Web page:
The Corner

Economy & Business

Capping the SALT Deduction Was the Right Move

In response to SALT in the Wounds

As much as I admire the great Andrew Stuttaford, I disagree with him on the SALT deduction. In August, Joshua McCabe wrote a fine piece for NRO addressing the decision to curb it, which I recommend. Elsewhere, he’s touched on a neglected aspect of the SALT deduction: its role in entrenching policies that drive up housing costs. And high housing costs, lest we forget, are a chief driver of the leftward shift of younger voters on both sides of the Atlantic. If you believe as I do in a cost-of-living agenda for the Right, one focused on making a decent middle-class life more affordable for more Americans, capping the SALT deduction is a good first step. By limiting the tax subsidy for high-tax jurisdictions, it nudges voters at the state and local level to press for more sensible and sustainable policies and to reject fiscal profligacy, as we’ll see in the years to come.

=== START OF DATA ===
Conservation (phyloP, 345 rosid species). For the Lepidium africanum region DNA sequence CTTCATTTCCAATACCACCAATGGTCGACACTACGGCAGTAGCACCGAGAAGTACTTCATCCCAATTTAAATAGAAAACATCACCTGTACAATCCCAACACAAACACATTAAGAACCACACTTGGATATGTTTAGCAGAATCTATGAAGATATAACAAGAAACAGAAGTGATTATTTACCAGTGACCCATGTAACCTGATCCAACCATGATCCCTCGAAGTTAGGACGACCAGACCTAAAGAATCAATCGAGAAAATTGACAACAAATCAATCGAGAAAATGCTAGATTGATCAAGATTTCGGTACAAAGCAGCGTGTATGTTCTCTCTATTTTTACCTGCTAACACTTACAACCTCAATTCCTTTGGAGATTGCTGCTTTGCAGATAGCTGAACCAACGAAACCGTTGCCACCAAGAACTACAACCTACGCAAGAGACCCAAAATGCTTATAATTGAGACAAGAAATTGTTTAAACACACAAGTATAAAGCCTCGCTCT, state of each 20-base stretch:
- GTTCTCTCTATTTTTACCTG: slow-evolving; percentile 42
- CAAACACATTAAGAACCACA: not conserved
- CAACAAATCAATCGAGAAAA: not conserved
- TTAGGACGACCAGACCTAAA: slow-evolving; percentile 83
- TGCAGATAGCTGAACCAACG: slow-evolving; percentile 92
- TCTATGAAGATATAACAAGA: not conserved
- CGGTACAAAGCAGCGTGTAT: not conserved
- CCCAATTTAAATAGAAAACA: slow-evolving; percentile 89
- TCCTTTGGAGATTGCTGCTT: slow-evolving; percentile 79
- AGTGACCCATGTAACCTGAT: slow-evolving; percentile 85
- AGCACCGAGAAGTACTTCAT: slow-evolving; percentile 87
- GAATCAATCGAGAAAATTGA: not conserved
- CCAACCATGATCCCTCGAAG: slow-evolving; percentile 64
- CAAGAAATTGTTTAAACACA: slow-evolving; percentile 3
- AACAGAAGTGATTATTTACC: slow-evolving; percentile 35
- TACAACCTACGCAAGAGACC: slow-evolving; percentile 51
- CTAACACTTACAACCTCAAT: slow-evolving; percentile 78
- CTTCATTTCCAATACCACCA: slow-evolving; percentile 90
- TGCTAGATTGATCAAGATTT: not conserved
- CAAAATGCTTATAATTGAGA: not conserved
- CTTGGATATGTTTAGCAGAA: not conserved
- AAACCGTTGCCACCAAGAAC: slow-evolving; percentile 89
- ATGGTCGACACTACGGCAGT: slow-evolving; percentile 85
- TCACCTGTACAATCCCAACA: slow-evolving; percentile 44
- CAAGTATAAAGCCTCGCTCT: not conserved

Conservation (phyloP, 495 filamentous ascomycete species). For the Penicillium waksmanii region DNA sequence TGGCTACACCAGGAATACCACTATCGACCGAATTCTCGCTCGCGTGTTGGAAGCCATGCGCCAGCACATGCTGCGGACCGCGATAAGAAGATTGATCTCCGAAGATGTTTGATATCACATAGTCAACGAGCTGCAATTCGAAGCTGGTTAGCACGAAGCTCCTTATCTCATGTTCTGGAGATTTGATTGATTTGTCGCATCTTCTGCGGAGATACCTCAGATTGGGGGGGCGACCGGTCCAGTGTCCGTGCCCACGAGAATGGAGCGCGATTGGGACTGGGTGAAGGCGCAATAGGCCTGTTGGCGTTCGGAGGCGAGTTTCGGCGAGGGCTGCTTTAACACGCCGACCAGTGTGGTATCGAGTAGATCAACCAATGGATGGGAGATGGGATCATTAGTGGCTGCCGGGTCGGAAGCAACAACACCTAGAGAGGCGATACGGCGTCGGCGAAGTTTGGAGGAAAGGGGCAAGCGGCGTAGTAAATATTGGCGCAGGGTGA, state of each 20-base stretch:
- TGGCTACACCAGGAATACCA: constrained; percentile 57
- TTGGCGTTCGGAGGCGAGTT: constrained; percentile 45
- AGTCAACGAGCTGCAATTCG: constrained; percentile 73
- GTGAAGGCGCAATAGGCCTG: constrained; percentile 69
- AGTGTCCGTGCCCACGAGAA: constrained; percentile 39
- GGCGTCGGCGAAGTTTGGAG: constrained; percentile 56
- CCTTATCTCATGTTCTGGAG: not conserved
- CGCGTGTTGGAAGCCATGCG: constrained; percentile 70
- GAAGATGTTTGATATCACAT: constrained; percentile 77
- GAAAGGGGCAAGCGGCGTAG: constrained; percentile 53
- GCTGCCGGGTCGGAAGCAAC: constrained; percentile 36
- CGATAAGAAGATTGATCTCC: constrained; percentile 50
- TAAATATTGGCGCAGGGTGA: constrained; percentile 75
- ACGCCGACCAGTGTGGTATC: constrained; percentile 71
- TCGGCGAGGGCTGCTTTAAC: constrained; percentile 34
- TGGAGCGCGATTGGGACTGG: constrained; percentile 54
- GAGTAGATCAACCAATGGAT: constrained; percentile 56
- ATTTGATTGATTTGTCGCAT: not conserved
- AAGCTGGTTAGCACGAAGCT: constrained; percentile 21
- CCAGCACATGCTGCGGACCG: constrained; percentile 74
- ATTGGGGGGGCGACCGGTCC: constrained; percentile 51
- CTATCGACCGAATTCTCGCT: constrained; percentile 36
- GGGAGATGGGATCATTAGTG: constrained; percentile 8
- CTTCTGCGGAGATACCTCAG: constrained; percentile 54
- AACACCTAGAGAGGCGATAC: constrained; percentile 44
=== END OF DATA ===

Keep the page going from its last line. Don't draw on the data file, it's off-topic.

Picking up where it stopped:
Reihan Salam is president of the Manhattan Institute and a contributing editor of National Review.

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